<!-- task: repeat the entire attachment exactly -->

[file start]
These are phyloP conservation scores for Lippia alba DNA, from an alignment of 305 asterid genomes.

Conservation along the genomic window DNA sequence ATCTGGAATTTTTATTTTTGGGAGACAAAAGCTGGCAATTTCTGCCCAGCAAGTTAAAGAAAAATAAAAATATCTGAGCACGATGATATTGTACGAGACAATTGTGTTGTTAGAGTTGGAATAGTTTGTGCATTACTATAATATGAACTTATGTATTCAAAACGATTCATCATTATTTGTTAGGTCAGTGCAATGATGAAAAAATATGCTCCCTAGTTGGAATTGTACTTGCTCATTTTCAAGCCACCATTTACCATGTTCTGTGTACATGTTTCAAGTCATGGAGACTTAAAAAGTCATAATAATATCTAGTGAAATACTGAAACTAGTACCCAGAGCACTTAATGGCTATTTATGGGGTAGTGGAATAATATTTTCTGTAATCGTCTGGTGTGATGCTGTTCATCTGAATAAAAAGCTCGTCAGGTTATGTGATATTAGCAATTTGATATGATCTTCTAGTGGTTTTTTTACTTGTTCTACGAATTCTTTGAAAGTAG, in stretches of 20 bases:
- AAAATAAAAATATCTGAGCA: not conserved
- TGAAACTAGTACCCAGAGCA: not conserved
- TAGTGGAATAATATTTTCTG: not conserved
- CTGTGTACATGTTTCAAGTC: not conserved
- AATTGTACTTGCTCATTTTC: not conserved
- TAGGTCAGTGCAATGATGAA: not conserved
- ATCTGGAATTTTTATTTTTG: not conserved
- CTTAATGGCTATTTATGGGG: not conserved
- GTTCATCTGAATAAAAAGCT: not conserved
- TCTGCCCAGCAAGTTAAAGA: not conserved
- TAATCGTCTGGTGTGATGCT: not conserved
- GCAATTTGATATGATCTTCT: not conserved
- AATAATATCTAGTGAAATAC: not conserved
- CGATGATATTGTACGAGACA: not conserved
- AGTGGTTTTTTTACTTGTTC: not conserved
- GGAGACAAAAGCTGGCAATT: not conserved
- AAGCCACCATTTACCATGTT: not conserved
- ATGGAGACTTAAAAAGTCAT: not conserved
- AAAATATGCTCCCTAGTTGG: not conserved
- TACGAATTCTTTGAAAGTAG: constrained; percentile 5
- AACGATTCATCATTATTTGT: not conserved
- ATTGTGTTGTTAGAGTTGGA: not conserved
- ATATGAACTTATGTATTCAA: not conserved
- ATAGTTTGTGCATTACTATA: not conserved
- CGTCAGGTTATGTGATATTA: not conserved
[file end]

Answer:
These are phyloP conservation scores for Lippia alba DNA, from an alignment of 305 asterid genomes.

Conservation along the genomic window DNA sequence ATCTGGAATTTTTATTTTTGGGAGACAAAAGCTGGCAATTTCTGCCCAGCAAGTTAAAGAAAAATAAAAATATCTGAGCACGATGATATTGTACGAGACAATTGTGTTGTTAGAGTTGGAATAGTTTGTGCATTACTATAATATGAACTTATGTATTCAAAACGATTCATCATTATTTGTTAGGTCAGTGCAATGATGAAAAAATATGCTCCCTAGTTGGAATTGTACTTGCTCATTTTCAAGCCACCATTTACCATGTTCTGTGTACATGTTTCAAGTCATGGAGACTTAAAAAGTCATAATAATATCTAGTGAAATACTGAAACTAGTACCCAGAGCACTTAATGGCTATTTATGGGGTAGTGGAATAATATTTTCTGTAATCGTCTGGTGTGATGCTGTTCATCTGAATAAAAAGCTCGTCAGGTTATGTGATATTAGCAATTTGATATGATCTTCTAGTGGTTTTTTTACTTGTTCTACGAATTCTTTGAAAGTAG, in stretches of 20 bases:
- AAAATAAAAATATCTGAGCA: not conserved
- TGAAACTAGTACCCAGAGCA: not conserved
- TAGTGGAATAATATTTTCTG: not conserved
- CTGTGTACATGTTTCAAGTC: not conserved
- AATTGTACTTGCTCATTTTC: not conserved
- TAGGTCAGTGCAATGATGAA: not conserved
- ATCTGGAATTTTTATTTTTG: not conserved
- CTTAATGGCTATTTATGGGG: not conserved
- GTTCATCTGAATAAAAAGCT: not conserved
- TCTGCCCAGCAAGTTAAAGA: not conserved
- TAATCGTCTGGTGTGATGCT: not conserved
- GCAATTTGATATGATCTTCT: not conserved
- AATAATATCTAGTGAAATAC: not conserved
- CGATGATATTGTACGAGACA: not conserved
- AGTGGTTTTTTTACTTGTTC: not conserved
- GGAGACAAAAGCTGGCAATT: not conserved
- AAGCCACCATTTACCATGTT: not conserved
- ATGGAGACTTAAAAAGTCAT: not conserved
- AAAATATGCTCCCTAGTTGG: not conserved
- TACGAATTCTTTGAAAGTAG: constrained; percentile 5
- AACGATTCATCATTATTTGT: not conserved
- ATTGTGTTGTTAGAGTTGGA: not conserved
- ATATGAACTTATGTATTCAA: not conserved
- ATAGTTTGTGCATTACTATA: not conserved
- CGTCAGGTTATGTGATATTA: not conserved